The prices consequently declined and the prospects became gloomy. To help the industry tide over the crisis, the Food Controller formulated, in November 1917, a scheme for the purchase and shipment of 40% of the Indian crop. The scheme, operated through the Tea commissioner at Calcutta, proved so successful that the Food commissioner ultimately took all the tea offered to fill the available tonnage.
Next year, the commissioner took 66% of the crop, thus relieving the industry considerably. The war years were distinctly good years for the industry. The prices from 1914-17 were above the pre-war level; the wages of labourers, on the other hand, were stationery.
The result was an era of high profits. New gardens and extensions were planned while old gardens rapidly increased their production. In Assam alone, the area under tea increased by 30,000 acres, in Bengal and Madras by over 10,000 and in Travoncore by 6000 acres.
The break came in 1919 and for the next two years, there was severe depression in the industry. The year 1920-21 was a most disastrous one for the tea companies.
Unlike other industries, however, recovery was remarkably rapid and from 1921-22 began another period of rising prices and increased production which beat even the records set up during the war. Prices were again depressed in 1925 but a repetition of the disaster of 1920 was prevented by limiting production.
These occasional setbacks notwithstanding, the post-war period was generally of high profits. The oldest company registered in England, the Assam Tea company, paid an average of 22% dividend during the ten years, 1917-26 while for the same period, the Jorhat company paid an average of 30% annually.
In 1927, there were 4,289 tea plantations in India, representing a total investment of £ 200 millions. Of this amount, about 1/4 was of companies registered in India and 1/4 belonged to the companies registered in England
The onset of the Depression signalled the arrival of another difficult period for the industry. There already was considerable overproduction due to excess production in Jawa and Sumatra. As a result, producers of tea were faced with declining prices and accumulation of stocks.
The price of black tea fell from 75 paise per lb. in March, 1929 to about 56 paise in March, 1930. Consequently, both the volume and value of tea exports declined, the fall in value being greater than the fall in Volume.
This is brought out by the fact that in the year 1932-33, 379 million lbs. of tea earned India only Rs. 15.2 crores while 377 million lbs. of lea earned India only Rs. 15.2 crores while 377 million lbs. exported in 1929-30, brought Rs. 26 crores.
In order to arrest the decline in prices, a plan was adopted in 1932 under which, the principal producing countries undertook not to export more than a given quantity in any year, the quantity to be revised annually.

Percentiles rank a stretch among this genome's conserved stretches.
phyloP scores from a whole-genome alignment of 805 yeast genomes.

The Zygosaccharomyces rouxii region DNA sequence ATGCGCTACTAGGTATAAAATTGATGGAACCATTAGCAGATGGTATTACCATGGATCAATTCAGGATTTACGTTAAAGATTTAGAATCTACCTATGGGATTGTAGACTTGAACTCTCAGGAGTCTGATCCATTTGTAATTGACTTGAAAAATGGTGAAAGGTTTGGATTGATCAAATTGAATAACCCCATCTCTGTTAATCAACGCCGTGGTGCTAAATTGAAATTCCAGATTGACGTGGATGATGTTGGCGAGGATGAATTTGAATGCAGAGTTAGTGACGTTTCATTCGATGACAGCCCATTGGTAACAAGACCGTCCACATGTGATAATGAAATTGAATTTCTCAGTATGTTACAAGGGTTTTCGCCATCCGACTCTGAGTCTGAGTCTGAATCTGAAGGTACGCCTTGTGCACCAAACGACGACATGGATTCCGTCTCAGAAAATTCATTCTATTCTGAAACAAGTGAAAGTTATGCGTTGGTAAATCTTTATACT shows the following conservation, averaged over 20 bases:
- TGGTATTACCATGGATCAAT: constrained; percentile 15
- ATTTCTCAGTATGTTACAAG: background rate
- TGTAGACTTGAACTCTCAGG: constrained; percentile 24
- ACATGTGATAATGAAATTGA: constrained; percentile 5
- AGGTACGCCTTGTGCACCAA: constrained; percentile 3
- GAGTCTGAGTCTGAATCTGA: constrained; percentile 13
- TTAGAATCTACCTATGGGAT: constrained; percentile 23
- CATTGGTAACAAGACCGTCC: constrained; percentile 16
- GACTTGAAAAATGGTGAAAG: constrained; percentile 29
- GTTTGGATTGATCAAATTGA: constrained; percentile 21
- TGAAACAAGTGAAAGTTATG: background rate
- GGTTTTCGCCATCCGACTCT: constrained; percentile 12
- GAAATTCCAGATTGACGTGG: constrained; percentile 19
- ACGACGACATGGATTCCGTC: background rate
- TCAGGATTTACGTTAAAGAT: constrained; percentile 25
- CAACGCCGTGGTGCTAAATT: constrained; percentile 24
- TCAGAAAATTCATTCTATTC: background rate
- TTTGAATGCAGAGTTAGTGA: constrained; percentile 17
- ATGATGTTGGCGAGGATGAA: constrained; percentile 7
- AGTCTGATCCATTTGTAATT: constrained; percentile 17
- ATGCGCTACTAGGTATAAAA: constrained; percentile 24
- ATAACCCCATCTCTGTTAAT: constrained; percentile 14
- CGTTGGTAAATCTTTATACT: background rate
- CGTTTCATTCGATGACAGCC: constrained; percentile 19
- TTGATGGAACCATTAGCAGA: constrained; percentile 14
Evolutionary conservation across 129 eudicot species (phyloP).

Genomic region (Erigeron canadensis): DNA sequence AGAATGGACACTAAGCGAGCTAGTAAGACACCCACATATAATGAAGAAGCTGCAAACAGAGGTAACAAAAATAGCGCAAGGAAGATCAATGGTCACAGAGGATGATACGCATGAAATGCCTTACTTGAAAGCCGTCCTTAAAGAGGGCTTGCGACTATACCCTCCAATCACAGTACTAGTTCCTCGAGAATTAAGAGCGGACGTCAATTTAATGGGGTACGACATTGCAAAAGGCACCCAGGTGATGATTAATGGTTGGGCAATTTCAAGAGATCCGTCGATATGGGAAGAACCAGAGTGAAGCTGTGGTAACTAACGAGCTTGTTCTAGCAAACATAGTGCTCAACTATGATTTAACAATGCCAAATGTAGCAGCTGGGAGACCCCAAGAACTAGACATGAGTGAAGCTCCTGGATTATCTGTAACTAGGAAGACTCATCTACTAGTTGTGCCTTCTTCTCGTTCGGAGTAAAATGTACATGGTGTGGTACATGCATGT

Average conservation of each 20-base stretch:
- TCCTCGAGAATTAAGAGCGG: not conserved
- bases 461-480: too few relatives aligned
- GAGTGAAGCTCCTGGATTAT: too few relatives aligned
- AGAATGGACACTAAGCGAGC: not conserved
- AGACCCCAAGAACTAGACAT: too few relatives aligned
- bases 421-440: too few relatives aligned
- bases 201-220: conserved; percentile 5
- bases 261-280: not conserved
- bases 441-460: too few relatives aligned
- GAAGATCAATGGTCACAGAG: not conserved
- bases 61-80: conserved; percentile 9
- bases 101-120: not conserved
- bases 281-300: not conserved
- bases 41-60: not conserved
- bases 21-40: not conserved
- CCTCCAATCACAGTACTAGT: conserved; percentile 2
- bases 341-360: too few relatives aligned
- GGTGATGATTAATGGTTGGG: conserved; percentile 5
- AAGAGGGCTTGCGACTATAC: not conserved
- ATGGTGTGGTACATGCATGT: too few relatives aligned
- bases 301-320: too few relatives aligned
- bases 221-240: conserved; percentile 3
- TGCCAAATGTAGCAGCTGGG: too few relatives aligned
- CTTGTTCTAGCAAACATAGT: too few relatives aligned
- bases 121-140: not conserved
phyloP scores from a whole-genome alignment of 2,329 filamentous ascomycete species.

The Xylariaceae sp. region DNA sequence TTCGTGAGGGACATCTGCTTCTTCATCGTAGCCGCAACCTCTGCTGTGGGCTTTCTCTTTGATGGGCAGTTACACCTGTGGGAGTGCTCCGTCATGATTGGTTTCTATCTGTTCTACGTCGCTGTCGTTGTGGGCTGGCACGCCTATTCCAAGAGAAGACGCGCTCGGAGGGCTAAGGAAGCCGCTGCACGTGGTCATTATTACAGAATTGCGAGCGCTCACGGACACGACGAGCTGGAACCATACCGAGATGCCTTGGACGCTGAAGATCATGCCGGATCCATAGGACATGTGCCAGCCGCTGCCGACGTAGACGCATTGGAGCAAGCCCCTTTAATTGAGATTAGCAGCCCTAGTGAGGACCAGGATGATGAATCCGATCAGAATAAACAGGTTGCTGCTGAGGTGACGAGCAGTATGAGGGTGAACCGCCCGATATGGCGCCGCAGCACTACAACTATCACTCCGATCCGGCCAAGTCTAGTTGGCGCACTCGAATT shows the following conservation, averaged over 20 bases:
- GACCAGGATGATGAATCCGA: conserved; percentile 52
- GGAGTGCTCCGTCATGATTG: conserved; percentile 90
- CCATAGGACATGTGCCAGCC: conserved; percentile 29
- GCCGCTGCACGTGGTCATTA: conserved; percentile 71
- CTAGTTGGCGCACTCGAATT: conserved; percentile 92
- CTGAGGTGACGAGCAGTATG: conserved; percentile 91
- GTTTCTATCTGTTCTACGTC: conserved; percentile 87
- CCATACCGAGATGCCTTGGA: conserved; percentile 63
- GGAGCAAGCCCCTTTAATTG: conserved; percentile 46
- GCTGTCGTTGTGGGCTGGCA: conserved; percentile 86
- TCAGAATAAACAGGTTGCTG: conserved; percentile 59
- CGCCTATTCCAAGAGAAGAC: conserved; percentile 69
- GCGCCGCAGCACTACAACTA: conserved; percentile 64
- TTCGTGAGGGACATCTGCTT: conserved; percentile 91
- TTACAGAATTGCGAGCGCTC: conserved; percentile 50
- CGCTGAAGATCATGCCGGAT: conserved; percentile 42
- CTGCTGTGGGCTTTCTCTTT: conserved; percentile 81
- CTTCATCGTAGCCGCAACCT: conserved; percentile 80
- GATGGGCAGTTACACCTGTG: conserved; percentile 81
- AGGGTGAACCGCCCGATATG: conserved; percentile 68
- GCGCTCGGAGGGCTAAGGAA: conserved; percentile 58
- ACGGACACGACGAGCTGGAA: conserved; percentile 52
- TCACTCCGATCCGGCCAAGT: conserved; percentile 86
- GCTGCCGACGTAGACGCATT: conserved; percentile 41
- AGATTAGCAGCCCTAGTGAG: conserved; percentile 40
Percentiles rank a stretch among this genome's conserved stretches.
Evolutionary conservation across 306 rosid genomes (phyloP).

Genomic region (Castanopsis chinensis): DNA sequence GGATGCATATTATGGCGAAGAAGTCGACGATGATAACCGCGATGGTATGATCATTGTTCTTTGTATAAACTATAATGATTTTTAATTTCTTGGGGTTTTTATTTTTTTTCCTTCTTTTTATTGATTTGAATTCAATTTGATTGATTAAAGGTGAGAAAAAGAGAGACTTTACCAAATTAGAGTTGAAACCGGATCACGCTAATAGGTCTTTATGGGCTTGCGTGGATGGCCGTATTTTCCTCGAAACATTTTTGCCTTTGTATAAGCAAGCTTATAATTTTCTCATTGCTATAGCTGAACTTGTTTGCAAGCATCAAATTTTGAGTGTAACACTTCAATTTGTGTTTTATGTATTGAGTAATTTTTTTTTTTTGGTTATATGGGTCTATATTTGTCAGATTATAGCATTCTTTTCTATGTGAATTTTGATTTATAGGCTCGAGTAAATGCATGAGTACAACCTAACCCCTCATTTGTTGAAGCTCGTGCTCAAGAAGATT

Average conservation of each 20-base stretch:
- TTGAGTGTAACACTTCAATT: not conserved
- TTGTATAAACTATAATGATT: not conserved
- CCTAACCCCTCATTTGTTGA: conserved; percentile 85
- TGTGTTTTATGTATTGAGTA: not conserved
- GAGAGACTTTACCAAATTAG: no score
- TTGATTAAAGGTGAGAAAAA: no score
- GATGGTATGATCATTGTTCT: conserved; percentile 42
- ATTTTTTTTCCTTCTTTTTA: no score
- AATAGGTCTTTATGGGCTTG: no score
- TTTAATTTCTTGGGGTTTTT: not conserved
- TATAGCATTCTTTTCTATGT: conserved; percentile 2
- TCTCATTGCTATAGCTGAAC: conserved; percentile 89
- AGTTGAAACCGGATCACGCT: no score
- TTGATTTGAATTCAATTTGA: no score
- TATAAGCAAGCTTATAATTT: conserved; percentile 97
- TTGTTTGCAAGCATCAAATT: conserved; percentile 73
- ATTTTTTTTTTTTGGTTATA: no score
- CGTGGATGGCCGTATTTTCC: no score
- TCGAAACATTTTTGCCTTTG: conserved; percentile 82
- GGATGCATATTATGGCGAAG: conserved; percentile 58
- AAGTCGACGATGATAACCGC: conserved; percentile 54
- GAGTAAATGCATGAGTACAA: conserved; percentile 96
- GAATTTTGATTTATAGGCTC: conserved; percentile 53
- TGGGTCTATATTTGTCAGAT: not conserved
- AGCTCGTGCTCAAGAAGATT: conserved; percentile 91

But it soon became evident to the Indian Tea Association that “the control of exports was not in itself the Alpha and Omega of recovery.” Therefore, control of exports was supplemented by the control of production.
A scheme of voluntary restriction of output was put into operation with the support of 93% of the producers in India. At the same time, propaganda to increase the sale of tea and to encourage tea drinking in India was carried on by the Indian Tea Market Expansion Board.
The Second World War:
The outbreak of the second world war gave rise to new conditions. In the U.K., the entire tea trade passed under the control of the govt. A tea controller for India was appointed to administer the Emergency Scheme.
There was a strong demand for practically all kinds of tea and exports to U.S.A., Canada and Australia recorded substantial increase. Total production rose from 437 million lbs. in 1938-39 to 534 million lbs. in 1945-46 while exports increased from 328 million lbs. to 382 million lbs. in 1941—42.
Expansion of markets for Indian tea brought about a continuous improvement in the profits of tea companies, the average dividend having risen from 13.6% in 1938 to 26% in 1942.
In 1947, a total of 3.1 lakh hectares was under tea cultivation and total production stood at 227 million kg. As a result of the Partition of the country, 15% of this production went over to Pakistan, India retaining the remaining 85%, In-spite of this setback, the industry continued to record steady progress up to the end of 1951.
In early 1952, following to decontrol of tea in Great Britain and the consequent stoppage of its bulk purchase by the British Ministry of Food, prices started falling heavily. Between January to March, 1952, they went down by as much as 39.9%.
Unable to face the situation, many small gardens, 20 in North East India alone, closed down while many more in Assam and Bengal were threatened with closure. The govt., and the Reserve Bank promptly adopted a number of measures like the postponement of the implementation of the Minimum Wages Act and special credit facilities to banks lending to tea gardens.
Fortunately, demand revived within a short period of time and tea-prices rose once again. Between 1950-1965, area under tea plantation increased by 8%, production by 28% and yield per acre by 18.3%. As for exports, they rose by 23% between 1950—63. Thereafter, they continuously declined till 1966.
Although, the output of tea continued to expand, India’s share in the world’s production and trade declined. In respect of production, India’s share fell from 43.6% in 1950 to 34.5% in 1966 while her share in world exports declined from 45.6% to 31.1%.
Not to speak of the world markets, the importance of tea industry even in India’s exports declined. In 1955-56, tea exports constituted 18.5% of the total Indian exports; in 1965-66, its share fell to 14.3%. There is no doubt that the industry’s failure to hold her own share was not due to any shortfall in production or productivity.